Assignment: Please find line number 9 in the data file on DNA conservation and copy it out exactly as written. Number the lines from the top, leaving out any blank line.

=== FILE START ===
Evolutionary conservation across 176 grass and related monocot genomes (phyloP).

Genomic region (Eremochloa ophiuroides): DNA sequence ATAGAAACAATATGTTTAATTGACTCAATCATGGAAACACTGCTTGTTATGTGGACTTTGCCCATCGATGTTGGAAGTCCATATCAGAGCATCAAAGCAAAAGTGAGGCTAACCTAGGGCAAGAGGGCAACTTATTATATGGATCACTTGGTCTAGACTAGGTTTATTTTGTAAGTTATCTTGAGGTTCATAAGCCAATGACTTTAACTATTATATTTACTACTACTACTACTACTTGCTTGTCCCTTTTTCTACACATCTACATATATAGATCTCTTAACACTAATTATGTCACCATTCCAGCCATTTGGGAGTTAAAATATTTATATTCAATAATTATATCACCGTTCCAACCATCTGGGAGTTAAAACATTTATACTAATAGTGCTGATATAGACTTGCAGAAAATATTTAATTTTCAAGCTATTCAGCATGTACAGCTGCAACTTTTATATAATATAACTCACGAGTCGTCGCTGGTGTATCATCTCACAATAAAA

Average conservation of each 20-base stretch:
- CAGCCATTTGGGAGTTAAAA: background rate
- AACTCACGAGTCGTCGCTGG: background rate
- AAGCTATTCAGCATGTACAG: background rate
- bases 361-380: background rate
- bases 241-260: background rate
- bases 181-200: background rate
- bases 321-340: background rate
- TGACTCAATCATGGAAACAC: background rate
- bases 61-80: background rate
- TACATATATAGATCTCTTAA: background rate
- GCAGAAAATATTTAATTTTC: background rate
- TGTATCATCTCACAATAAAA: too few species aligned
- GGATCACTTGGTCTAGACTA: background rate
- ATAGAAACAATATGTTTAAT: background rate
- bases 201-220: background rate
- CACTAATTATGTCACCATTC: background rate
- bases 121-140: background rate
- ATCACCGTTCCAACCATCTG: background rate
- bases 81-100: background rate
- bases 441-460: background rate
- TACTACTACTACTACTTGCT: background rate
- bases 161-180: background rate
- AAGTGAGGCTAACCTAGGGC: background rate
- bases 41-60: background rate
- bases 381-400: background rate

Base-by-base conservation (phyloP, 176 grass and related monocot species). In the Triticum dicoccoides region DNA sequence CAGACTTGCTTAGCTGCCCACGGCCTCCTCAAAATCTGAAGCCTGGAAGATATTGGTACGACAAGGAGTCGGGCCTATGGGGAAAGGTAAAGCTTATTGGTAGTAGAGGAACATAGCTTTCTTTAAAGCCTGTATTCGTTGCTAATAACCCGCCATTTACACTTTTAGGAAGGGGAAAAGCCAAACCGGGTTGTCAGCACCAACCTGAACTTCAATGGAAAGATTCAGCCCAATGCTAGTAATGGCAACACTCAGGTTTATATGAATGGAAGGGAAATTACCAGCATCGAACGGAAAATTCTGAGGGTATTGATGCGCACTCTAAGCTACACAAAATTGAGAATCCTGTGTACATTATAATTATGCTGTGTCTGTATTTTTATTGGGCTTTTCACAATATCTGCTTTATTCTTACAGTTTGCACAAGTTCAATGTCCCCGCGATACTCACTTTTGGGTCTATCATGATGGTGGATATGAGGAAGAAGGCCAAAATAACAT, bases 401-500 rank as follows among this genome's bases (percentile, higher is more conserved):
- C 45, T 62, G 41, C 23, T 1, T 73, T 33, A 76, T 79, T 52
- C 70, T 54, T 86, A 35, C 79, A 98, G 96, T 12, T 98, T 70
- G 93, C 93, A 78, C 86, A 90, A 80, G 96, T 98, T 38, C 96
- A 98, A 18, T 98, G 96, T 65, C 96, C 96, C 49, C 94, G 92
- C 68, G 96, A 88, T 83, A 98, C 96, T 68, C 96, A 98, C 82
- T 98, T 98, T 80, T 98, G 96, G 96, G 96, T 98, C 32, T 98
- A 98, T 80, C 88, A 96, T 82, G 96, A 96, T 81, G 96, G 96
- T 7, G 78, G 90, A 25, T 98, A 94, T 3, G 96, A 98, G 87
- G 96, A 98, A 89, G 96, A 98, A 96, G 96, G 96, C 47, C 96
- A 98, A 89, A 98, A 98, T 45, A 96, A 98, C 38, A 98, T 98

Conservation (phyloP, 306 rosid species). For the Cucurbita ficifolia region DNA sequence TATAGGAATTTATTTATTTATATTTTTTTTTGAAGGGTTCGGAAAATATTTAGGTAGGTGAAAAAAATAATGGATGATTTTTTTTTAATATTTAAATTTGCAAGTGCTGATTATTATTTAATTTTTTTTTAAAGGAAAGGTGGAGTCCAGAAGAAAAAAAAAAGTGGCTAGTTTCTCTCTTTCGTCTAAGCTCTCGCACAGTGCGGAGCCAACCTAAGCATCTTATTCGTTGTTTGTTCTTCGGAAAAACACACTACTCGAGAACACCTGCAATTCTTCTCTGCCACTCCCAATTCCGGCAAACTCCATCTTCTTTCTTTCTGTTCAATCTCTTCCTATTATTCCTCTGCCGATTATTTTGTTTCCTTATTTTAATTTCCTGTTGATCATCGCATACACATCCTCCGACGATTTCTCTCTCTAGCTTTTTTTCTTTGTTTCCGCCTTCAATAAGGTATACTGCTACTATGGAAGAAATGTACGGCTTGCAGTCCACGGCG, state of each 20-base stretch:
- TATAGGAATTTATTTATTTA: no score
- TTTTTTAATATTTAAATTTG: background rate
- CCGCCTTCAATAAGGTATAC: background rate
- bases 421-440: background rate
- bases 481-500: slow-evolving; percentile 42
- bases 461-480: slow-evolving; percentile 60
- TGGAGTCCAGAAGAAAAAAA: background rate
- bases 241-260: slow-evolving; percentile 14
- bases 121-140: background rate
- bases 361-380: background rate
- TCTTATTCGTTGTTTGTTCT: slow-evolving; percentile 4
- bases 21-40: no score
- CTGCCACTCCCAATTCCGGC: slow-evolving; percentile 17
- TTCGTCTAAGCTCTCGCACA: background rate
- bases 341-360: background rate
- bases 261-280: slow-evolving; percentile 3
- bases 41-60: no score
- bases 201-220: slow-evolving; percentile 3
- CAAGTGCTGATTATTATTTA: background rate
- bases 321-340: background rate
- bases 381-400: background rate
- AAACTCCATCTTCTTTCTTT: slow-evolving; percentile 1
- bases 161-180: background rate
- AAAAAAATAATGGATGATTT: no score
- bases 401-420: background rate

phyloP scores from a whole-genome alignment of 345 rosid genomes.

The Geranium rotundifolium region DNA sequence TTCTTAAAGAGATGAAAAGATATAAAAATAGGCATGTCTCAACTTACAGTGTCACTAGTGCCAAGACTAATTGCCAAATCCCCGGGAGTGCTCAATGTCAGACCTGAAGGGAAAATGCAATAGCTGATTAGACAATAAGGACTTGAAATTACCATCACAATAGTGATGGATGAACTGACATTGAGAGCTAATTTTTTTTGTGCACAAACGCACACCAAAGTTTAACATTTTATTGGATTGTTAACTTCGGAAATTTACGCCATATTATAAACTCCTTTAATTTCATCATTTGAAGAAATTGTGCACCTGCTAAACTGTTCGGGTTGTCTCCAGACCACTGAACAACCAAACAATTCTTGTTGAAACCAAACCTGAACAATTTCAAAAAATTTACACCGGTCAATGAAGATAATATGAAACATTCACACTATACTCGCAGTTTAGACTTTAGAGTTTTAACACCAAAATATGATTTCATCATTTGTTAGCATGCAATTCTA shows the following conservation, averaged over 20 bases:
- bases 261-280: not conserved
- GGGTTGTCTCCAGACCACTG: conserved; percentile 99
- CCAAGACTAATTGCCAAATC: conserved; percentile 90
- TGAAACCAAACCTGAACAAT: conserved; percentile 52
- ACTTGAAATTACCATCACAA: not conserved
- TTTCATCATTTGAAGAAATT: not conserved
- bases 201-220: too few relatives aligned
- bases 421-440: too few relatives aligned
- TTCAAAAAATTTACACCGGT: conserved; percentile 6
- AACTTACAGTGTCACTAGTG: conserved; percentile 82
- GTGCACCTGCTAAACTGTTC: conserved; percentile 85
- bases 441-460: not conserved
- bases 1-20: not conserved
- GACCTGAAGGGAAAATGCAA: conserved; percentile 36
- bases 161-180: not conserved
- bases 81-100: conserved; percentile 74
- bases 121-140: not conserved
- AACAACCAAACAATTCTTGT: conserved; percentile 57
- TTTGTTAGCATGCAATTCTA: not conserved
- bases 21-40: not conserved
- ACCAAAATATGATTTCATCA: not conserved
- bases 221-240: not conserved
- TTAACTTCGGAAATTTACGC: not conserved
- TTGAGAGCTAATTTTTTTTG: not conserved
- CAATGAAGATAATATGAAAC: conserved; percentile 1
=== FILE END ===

- bases 181-200: background rate